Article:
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China Hordes Construction Contracts on Silk Road

China Hordes Construction Contracts on Silk Road
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President Xi Jinping has made an aggressive push to bring back the “silk road.” China’s Belt and Road Initiative (BRI,) which is a series of construction projects to build trade routes connecting Asia and Europe, is expected to cost the countries involved $1.4 Trillian. 

China pledged to contribute at least $124 billion. This seems like a significant percentage, but it’s a strategic move.

China will and already is benefitting the most from the construction of the silk road, and in fact are hogging all of it, rather than sharing with the strategic partners in the Silk Road project.

According to a new study, the construction projects will give China a labor boost. The majority of contractors and laborers hired to work on these projects are Chinese. Specifically, 89% of contractors and laborers working on the Silk Road are Chinese.  

Only 11% of workers on the China-funded transport infrastructure projects are from other countries, reports the Center for Strategic and International Studies (CSIS,) a Washington-based think-tank. 

The construction projects and the BRI itself was sold to the other countries as an investment that would benefit all.  

“We should stick together through thick and thin, promote trade and investment liberalization and facilitation and make economic globalization more open, inclusive and balanced so that its benefits are shared by all,” said China’s president in his keynote speech.

The CSIS study reveals how disproportionate the labor selection has been for the projects so far and also shows that the project should be referred to as CBRI, since China has the most to gain from this new silk road.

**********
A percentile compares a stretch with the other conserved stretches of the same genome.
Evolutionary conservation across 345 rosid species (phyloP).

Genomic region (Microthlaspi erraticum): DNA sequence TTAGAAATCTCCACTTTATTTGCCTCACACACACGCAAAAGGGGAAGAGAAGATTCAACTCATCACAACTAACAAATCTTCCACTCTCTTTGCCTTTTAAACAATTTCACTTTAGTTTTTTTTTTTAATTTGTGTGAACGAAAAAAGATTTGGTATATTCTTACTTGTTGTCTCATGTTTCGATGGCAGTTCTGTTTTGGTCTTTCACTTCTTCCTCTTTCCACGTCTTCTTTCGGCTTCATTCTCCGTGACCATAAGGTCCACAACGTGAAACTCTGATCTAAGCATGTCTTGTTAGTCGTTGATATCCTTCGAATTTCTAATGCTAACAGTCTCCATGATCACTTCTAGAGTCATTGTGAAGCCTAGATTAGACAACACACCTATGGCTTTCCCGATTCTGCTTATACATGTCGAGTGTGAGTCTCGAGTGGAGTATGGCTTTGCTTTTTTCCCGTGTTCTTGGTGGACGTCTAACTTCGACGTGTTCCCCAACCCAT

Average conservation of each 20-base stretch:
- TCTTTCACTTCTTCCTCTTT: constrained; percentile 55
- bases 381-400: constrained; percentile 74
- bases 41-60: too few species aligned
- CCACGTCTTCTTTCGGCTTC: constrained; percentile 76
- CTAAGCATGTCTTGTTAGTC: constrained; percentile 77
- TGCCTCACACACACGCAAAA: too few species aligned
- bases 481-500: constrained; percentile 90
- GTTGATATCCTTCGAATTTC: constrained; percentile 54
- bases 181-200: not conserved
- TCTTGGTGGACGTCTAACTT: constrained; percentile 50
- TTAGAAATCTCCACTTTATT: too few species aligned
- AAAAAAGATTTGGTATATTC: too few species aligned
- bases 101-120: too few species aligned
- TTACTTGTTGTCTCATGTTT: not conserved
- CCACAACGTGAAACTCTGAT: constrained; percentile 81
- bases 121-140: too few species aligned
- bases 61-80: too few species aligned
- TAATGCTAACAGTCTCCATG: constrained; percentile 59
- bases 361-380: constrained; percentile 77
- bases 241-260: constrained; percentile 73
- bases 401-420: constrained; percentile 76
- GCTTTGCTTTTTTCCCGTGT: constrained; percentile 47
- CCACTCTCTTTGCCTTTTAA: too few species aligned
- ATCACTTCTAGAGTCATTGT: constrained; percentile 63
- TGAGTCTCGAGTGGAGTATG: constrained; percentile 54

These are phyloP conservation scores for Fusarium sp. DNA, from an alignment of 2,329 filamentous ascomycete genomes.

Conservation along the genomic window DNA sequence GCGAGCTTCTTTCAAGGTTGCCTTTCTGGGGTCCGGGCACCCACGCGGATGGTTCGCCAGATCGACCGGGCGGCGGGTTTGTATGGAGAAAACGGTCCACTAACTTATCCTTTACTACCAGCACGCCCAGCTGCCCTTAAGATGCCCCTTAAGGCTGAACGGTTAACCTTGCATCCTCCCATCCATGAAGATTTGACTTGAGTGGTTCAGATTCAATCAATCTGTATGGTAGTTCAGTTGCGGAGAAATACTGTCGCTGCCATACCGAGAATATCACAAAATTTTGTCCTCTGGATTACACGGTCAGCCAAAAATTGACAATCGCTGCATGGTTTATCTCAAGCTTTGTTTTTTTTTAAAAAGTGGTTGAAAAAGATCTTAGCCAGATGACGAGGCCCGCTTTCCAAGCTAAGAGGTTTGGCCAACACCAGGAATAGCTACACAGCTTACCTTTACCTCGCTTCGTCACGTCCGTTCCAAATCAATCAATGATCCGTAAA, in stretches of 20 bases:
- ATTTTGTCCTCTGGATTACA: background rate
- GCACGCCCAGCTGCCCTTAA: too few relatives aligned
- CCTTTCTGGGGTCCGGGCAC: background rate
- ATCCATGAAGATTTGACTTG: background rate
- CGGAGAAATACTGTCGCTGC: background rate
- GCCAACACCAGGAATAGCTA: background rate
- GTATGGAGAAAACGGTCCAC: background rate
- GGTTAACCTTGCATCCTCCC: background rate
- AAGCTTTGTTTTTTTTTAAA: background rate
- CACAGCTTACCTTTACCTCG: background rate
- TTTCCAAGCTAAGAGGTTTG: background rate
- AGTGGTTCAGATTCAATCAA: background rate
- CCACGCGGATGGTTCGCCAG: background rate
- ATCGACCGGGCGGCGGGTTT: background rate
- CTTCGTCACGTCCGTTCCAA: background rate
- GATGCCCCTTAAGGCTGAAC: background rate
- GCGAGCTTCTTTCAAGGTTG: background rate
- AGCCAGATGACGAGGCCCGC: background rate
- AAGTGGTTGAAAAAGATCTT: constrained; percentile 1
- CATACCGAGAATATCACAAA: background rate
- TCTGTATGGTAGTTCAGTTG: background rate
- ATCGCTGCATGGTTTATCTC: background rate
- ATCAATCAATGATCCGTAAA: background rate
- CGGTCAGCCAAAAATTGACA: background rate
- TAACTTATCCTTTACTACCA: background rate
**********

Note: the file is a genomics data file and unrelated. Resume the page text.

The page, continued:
But, this could ultimately backfire and lead to countries questioning why they should continue to contribute and invest.  

“Despite official rhetoric about the Belt and Road being open, it is first and foremost a China-centric effort,” said Jonathan Hillman, director of the Reconnecting Asia Project at CSIS. “It is in everyone’s interest, including China’s, that projects are open to fair competition. Unless there are more concrete opportunities to participate in the BRI, more countries will start to ask why they joined the BRI and those that have not joined will not.” 

Not to mention, in other infrastructure projects in and funded by Europe there was more of an even distribution of contractors hired.  

“In contrast to the overwhelming preference shown to Chinese contractors in China-funded projects, data for projects in Eurasia funded by two western multilateral development banks (MDBs) — the World Bank and the Asian Development Bank — shows a more even distribution of awards. Among MDB-funded transport infrastructure projects, 41 percent of contractors were from countries in which the infrastructure was being built, while 29 percent were Chinese and 30 percent were from third countries, according to the CSIS study, which covered 178 projects between 2006 and now,” writes the Financial Times.  

China desperately tried to sell the idea that the BRI would be a “group effort” that would pay off for all countries involved.  

The BRI could put China at a massive advantage over other world powers including the U.S.

“Xi is offering a lot of money and infrastructure to a lot of recipient countries who have a pressing need for their economies to be modernized,” said Sourabh Gupta, a senior fellow at the Institute for China-America studies to Fox News. “There are real political, economic and strategic goals at stake. It is China effectively applying soft power in a very visible way. It wants to become what the United States has been until now – the leader of the world economy.” 

Author’s note: This shows that China can’t resist keeping all of the work to itself. A more sophisticated and fair leader would make sure the work was divided among the participants. Soon, the countries involved are going to feel like President Xi was just a sleazy salesman. This proves this is less about fair trade and more about regional dominance.

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